It’s a stunning scene!
Think about your yard as a whole and where your vegetable garden is located. Can you add some perennials outside and around it?
Some ideas would be to add flowers outside the fence, at the entrance gate to the garden, or create a bordering perennial bed like I did.
If you’re wondering what to plant in your perennial garden, here’s a list of Gorgeous Summer Blooming Perennials.
Plant vining flowers on trellises
And lastly, don’t forget to grow some flowering vines in your garden!
Adding height to your plantings will allow you to grow more food (and flowers!) in the same space, and the vertical trellises add some fun decorative elements to your garden design.
There are plenty of options for trellises, but many of them can be expensive and not very well made. Personally, I like to build them myself out of livestock panels.
I recently added two more at the entrances to my garden for a total of four throughout my yard!
I show you exactly how to build one yourself and offer suggestions of what to grow on them here: How to Build An Easy & Beautiful Garden Trellis.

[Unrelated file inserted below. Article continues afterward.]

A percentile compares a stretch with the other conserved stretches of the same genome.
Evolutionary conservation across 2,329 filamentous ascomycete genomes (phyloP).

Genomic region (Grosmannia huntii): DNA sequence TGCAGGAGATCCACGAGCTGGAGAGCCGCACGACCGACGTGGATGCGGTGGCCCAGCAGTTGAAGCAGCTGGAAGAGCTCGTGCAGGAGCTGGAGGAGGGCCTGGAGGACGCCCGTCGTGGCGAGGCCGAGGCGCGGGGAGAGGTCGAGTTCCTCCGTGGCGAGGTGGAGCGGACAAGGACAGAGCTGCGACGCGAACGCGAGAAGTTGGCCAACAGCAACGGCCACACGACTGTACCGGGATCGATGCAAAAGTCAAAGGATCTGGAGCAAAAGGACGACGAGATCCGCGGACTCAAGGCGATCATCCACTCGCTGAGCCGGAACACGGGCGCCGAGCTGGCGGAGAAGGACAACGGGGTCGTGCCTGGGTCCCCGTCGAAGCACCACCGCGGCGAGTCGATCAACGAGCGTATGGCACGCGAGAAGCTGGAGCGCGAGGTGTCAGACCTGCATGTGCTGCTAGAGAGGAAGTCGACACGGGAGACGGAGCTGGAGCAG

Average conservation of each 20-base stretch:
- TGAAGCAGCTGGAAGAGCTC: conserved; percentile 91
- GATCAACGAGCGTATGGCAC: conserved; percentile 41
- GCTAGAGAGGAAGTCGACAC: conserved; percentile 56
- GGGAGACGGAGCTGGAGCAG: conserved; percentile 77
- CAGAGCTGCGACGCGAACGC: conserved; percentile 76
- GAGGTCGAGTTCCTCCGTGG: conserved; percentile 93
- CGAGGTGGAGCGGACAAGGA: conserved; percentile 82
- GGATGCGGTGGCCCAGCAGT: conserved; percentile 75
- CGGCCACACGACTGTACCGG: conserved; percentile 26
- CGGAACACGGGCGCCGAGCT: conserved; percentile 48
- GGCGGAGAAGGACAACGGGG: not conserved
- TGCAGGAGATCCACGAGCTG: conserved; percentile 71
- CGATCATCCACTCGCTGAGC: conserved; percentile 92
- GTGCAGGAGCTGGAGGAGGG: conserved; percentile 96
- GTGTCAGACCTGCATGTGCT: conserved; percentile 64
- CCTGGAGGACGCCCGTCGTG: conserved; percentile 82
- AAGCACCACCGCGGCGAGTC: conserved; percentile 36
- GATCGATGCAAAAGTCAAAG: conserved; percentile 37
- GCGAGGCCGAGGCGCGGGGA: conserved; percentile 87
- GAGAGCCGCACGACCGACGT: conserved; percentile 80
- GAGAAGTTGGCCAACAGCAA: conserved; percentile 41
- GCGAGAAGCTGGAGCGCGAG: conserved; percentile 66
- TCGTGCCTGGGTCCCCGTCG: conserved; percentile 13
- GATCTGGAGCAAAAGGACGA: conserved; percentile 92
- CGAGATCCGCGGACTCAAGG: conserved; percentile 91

Additional Resources for Vegetable and Flower Garden Ideas
I read a lot of garden books throughout the year and I’m always on the hunt for books that celebrate the beauty of the vegetable garden. Some of these specifically showcase vegetable and flower garden ideas together.
Here are my recommendations for titles to help you on your journey to creating a more attractive vegetable garden this season. I’ve read them all cover to cover!
You can find lists of all of my book recommendations at Bookshop., which supports independent booksellers.
I also have an Amazon storefront featuring books, garden supplies, seeds, and tools.
This season, don’t settle for a boring and utilitarian vegetable garden. If you’re excited about the idea of adding more beauty to your design, start with adding some flowers and go from there! I promise you won’t be disappointed.